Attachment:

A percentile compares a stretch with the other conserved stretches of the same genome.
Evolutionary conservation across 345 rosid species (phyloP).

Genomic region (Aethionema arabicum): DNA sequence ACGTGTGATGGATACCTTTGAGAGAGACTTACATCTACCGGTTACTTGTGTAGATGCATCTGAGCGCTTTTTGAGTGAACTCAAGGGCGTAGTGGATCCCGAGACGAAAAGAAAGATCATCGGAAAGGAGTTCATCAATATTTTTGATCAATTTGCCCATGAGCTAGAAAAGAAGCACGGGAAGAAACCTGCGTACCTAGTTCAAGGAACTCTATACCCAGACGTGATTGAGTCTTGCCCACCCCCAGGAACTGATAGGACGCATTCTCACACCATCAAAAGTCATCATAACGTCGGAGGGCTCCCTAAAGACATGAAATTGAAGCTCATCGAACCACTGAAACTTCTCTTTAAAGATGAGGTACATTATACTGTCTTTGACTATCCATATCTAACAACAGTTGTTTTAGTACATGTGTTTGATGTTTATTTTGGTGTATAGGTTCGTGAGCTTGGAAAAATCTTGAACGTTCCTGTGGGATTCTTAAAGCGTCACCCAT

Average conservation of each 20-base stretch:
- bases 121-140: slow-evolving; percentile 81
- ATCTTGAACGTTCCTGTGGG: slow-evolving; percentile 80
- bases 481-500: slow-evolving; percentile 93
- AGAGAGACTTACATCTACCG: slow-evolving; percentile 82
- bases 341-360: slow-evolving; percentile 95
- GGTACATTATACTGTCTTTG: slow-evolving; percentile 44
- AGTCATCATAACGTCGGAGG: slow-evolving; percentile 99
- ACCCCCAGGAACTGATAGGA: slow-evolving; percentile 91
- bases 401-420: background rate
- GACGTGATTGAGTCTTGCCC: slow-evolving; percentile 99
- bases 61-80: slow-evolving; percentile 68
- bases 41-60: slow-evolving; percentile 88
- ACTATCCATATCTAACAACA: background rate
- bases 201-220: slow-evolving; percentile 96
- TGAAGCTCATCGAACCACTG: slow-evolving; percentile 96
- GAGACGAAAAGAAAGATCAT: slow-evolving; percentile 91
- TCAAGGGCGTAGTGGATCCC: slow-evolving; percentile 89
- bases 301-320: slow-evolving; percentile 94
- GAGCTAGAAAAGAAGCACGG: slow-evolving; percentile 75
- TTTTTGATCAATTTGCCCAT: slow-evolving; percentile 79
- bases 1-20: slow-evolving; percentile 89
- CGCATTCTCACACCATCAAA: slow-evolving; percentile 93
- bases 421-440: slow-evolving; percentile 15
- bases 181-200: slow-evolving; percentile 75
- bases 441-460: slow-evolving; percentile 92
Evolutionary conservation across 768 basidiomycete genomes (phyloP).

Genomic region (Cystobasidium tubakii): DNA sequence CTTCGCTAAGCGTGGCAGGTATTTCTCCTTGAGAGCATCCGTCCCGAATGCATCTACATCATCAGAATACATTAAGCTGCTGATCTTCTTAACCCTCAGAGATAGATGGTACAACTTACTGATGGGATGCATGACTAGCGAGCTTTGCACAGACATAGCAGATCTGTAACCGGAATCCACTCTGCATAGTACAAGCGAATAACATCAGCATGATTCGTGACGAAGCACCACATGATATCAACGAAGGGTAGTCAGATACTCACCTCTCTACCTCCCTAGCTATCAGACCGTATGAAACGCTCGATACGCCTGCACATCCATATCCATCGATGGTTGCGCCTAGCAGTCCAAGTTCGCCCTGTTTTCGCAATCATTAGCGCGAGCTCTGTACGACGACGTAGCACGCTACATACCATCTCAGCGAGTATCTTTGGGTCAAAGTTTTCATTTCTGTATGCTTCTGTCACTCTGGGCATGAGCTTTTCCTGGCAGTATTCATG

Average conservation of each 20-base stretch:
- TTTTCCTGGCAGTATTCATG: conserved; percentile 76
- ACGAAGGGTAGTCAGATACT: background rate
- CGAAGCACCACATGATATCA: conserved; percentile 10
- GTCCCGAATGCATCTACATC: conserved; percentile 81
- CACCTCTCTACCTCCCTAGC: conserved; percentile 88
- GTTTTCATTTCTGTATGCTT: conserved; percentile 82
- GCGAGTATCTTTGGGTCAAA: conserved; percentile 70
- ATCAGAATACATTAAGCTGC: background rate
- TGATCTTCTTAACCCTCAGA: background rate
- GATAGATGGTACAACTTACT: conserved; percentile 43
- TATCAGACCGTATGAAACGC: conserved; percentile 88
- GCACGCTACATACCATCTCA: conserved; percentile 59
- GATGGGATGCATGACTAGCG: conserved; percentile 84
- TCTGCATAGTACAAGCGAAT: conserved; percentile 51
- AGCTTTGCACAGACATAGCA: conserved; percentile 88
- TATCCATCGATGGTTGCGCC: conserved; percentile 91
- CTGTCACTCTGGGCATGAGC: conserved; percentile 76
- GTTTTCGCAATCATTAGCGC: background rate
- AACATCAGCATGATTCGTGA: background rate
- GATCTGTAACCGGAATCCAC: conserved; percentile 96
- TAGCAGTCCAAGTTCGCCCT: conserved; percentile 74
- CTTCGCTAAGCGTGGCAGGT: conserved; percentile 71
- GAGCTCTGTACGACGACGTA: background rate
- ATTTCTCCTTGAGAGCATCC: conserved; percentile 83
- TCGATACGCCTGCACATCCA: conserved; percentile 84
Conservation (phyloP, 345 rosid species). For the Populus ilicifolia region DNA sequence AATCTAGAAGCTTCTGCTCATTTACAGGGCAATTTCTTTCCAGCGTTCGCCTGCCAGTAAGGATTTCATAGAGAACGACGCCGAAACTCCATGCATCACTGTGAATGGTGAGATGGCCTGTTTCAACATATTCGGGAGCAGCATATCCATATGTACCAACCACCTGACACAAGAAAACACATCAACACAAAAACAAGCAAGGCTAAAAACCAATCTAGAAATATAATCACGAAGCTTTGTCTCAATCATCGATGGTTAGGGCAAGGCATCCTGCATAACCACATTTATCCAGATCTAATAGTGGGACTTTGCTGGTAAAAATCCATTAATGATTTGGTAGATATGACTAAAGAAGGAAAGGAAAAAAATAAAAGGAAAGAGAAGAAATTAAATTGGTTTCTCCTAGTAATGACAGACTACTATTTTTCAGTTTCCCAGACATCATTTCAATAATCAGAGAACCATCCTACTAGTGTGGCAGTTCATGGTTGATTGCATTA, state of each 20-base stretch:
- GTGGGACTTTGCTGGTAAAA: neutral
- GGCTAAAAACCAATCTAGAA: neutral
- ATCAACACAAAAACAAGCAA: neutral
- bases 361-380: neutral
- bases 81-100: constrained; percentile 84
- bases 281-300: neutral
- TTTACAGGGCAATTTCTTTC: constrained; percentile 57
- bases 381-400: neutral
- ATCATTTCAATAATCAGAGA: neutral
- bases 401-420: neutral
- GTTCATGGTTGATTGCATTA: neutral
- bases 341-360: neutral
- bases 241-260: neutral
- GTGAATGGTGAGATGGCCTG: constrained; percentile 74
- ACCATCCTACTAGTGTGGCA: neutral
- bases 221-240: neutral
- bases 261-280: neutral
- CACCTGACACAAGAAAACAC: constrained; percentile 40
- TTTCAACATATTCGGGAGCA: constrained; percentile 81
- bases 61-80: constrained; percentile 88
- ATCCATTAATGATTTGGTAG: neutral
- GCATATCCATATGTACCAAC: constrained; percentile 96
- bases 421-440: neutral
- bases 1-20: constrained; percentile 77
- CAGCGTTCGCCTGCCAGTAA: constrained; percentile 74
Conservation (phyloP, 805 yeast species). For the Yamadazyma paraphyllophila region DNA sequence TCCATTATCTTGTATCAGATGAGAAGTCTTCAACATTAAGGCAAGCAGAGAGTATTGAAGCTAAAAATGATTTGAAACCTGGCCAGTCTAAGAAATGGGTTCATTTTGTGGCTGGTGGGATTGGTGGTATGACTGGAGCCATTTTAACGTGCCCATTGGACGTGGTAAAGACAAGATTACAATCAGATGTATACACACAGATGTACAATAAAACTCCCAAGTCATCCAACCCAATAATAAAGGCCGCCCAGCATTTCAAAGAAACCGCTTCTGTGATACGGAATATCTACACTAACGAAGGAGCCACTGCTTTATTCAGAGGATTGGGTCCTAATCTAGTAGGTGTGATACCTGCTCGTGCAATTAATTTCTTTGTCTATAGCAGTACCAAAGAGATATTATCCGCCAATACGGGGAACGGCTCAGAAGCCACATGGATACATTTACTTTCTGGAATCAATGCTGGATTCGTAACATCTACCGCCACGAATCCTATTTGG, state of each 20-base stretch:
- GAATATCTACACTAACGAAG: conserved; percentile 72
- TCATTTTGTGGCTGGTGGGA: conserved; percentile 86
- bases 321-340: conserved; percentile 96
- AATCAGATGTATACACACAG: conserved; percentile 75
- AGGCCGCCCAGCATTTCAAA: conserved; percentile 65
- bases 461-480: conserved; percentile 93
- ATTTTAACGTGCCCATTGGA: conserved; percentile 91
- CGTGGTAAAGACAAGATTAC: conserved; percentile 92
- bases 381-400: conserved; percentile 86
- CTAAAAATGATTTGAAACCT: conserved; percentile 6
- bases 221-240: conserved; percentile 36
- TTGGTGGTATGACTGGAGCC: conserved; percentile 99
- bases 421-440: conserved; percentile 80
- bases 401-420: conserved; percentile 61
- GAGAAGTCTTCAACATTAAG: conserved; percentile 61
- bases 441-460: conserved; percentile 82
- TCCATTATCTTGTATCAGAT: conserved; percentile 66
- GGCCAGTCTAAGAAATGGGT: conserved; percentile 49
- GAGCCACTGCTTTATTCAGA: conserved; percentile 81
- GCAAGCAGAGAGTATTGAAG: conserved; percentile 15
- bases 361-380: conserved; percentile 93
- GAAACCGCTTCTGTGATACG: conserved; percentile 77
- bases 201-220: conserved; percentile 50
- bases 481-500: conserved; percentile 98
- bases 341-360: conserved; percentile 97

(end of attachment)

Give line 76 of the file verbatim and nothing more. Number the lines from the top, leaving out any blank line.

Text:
- CACCTGACACAAGAAAACAC: constrained; percentile 40